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I put this in Application Controller:

before_filter :set_timezone 

def set_timezone  
Time.zone = current_user.time_zone 
end  

But I always get the error:

undefined method time_zone for #<User:0xa46e358>

and I just don't know why...

I hope someone can help

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Why do you think this should work? current_user.time_zone –  Jesse Wolgamott Nov 24 '10 at 16:51
    
ryandaigle.com/articles/2008/1/25/… –  Max Nov 24 '10 at 16:58
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3 Answers

up vote 10 down vote accepted

Max -- the ryandaigle.com article you mentioned links to this writeup where you need to create a migration to add "time_zone" as an attribute to the user

(this is from the article, in rails 2.x syntax)

$ script/generate scaffold User name:string time_zone:string
$ rake db:migrate

later

<%= f.time_zone_select :time_zone, TimeZone.us_zones %>

That's why your .time_zone is returning a method_missing -- you haven't stored the time_zone on the user yet.

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Thx that was helpful. –  Max Nov 24 '10 at 17:19
    
Is there a way to get the timezone from a user that is not in the database and is just visiting the site? –  Max Nov 24 '10 at 17:20
1  
This might be helpful (get it in javascript)- w3schools.com/jsref/jsref_getTimezoneOffset.asp –  Jesse Wolgamott Nov 24 '10 at 17:45
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Further to Jesse's answer, I should add that you can generally avoid adding a new column in db and just create a custom method in user model and make use of cookie to get the user's timezone:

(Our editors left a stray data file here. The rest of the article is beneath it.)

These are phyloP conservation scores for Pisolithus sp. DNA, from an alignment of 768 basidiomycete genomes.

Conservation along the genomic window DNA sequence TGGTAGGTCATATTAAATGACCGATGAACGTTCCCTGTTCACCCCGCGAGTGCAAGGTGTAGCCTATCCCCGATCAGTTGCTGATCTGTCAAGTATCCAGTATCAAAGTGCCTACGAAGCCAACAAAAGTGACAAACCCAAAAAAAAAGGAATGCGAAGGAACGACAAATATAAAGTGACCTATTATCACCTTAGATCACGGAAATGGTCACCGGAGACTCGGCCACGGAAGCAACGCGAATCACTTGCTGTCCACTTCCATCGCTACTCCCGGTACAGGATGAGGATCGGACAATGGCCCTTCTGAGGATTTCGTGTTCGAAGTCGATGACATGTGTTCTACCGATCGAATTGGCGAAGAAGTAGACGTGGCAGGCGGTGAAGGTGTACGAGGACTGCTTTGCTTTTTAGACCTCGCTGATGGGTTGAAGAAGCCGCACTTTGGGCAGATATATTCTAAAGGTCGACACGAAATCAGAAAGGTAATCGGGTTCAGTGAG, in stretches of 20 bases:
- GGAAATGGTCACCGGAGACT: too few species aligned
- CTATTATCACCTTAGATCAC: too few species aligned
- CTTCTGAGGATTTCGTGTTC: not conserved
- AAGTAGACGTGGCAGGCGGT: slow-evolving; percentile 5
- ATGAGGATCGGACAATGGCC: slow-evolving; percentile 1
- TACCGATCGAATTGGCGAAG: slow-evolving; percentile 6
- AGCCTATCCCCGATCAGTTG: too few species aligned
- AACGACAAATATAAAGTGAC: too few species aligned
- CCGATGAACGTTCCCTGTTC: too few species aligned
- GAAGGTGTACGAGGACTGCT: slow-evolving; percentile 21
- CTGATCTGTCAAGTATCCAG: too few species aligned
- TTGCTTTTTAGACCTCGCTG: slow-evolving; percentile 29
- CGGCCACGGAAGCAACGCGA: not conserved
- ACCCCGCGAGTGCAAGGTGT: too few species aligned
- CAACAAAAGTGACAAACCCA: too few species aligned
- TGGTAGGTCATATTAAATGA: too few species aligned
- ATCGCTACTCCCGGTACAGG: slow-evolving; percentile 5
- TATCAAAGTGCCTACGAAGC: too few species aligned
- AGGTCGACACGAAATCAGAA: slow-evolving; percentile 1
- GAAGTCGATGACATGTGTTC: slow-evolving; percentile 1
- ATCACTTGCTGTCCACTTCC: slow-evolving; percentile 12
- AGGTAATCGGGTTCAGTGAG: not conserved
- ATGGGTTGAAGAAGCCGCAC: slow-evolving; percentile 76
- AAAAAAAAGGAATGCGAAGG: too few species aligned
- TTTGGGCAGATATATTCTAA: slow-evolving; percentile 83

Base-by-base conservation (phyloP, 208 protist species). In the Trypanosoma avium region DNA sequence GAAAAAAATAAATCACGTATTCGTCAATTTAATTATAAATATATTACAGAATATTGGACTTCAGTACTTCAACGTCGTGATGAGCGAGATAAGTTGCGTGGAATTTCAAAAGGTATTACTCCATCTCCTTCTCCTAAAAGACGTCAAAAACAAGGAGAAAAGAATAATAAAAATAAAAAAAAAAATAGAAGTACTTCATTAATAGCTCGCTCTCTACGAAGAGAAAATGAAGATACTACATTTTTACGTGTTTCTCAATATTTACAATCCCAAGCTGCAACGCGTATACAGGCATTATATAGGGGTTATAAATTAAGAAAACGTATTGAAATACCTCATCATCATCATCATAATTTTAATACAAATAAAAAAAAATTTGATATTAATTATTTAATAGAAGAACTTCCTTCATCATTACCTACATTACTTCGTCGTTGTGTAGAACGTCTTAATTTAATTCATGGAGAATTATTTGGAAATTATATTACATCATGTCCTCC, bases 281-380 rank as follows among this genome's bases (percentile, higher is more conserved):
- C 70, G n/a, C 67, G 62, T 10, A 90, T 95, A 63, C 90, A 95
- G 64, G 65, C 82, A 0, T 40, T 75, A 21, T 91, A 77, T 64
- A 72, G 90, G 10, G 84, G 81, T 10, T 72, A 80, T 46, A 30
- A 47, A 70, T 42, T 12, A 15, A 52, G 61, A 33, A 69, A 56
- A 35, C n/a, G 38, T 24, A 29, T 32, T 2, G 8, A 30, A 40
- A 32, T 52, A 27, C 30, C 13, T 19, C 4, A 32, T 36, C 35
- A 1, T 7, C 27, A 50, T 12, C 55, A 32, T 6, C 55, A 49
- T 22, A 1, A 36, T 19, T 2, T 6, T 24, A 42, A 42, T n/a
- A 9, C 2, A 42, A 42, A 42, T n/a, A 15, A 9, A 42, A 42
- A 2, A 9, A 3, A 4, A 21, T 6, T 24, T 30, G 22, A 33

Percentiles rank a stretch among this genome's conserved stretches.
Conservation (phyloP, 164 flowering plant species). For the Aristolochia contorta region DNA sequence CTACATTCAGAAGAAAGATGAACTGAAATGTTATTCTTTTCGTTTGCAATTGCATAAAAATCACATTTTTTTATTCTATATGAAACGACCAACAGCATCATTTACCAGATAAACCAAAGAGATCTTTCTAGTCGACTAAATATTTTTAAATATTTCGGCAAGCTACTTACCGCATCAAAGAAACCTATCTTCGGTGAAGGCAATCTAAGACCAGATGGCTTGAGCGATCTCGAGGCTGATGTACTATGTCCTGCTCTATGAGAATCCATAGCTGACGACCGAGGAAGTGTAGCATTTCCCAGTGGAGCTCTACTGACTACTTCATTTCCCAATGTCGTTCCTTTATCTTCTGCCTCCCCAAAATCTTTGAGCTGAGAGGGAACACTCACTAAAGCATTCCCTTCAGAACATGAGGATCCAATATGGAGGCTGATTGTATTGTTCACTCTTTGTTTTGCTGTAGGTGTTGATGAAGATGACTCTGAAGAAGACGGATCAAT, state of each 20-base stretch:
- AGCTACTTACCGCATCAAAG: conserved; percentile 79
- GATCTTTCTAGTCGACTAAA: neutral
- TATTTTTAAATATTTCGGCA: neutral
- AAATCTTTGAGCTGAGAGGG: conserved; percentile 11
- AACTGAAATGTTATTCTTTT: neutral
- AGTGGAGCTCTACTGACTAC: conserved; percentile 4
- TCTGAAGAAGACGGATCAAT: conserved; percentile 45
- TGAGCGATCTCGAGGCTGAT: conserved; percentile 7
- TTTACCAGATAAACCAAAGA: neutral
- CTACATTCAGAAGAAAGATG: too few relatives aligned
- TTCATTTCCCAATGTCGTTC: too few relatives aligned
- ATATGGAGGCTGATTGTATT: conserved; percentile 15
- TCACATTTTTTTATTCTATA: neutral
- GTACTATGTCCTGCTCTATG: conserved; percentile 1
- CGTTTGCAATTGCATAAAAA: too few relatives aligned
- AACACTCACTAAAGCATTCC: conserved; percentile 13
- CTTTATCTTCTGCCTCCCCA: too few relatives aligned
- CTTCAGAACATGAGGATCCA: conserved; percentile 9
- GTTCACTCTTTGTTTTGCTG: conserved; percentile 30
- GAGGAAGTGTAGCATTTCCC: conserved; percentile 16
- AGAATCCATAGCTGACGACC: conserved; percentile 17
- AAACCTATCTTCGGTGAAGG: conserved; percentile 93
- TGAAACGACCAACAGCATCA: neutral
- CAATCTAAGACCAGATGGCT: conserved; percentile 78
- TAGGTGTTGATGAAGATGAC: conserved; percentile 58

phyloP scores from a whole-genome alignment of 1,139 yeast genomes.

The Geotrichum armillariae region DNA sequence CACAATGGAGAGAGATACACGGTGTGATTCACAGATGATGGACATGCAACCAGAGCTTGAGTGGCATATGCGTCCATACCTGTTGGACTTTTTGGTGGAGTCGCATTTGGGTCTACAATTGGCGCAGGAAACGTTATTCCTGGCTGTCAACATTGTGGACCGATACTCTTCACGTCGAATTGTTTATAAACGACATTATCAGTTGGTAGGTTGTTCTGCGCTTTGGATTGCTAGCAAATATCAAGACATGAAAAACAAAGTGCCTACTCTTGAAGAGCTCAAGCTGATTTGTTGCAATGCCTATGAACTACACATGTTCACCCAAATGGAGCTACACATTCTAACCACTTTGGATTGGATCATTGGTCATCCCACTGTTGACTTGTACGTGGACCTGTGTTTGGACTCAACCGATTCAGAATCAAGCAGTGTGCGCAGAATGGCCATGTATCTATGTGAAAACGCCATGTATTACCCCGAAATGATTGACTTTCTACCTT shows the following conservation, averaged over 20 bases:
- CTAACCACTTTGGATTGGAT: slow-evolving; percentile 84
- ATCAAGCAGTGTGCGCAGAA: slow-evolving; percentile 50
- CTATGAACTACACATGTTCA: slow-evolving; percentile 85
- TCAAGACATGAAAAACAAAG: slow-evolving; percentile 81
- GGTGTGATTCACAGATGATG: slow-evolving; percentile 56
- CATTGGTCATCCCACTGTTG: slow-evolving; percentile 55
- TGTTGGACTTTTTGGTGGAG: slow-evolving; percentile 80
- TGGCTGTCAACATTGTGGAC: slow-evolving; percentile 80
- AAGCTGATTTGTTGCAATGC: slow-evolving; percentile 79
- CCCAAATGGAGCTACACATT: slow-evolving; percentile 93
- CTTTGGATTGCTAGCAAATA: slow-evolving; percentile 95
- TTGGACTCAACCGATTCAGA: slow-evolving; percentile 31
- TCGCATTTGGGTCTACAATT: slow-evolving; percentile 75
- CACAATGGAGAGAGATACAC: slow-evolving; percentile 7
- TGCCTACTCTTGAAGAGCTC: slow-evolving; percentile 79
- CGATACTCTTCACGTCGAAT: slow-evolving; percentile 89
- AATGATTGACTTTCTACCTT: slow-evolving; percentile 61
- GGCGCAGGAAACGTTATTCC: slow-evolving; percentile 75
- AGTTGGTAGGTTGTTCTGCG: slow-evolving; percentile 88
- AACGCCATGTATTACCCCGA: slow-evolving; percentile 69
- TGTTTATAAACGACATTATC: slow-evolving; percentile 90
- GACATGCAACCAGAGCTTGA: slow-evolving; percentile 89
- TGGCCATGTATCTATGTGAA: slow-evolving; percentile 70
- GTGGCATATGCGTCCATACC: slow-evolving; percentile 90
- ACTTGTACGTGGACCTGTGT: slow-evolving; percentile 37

in client (js):

function set_time_zone_offset() {
    var current_time = new Date();
    $.cookie('time_zone', current_time.getTimezoneOffset());
}


in Application Controller:

before_filter :set_timezone 

def set_timezone  
 min = request.cookies["time_zone"].to_i
 Time.zone = ActiveSupport::TimeZone[-min.minutes]
end 
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10  
+1 for trying to determine the timezone from information available without user explicitly providing it. This is a rather unreliable method of doing this, though. In a production environment you would want to use something like this to detect the timezone more accurately, and you should always store this and allow the user to override it. –  coreyward Oct 9 '11 at 17:36
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function set_time_zone_offset() {
  var current_time = new Date();
  $.cookie('time_zone', current_time.getTimezoneOffset());
}

This is not correct, because time offset is not constant, it depends on daylight saving time periods. Rails expects the standard time offset when calling ActiveSupport::TimeZone[-min.minutes].

ex: in France at date 09/03/2013 10:50:12 +02:00, your javascript will return -120 as offset where ActiveSupport will need -60 to resolve France timezone.

Then you need to check if this is a daylight saving time period in JS then if this is the case you will have to substract one hour to the offset to get the right value used by Rails.

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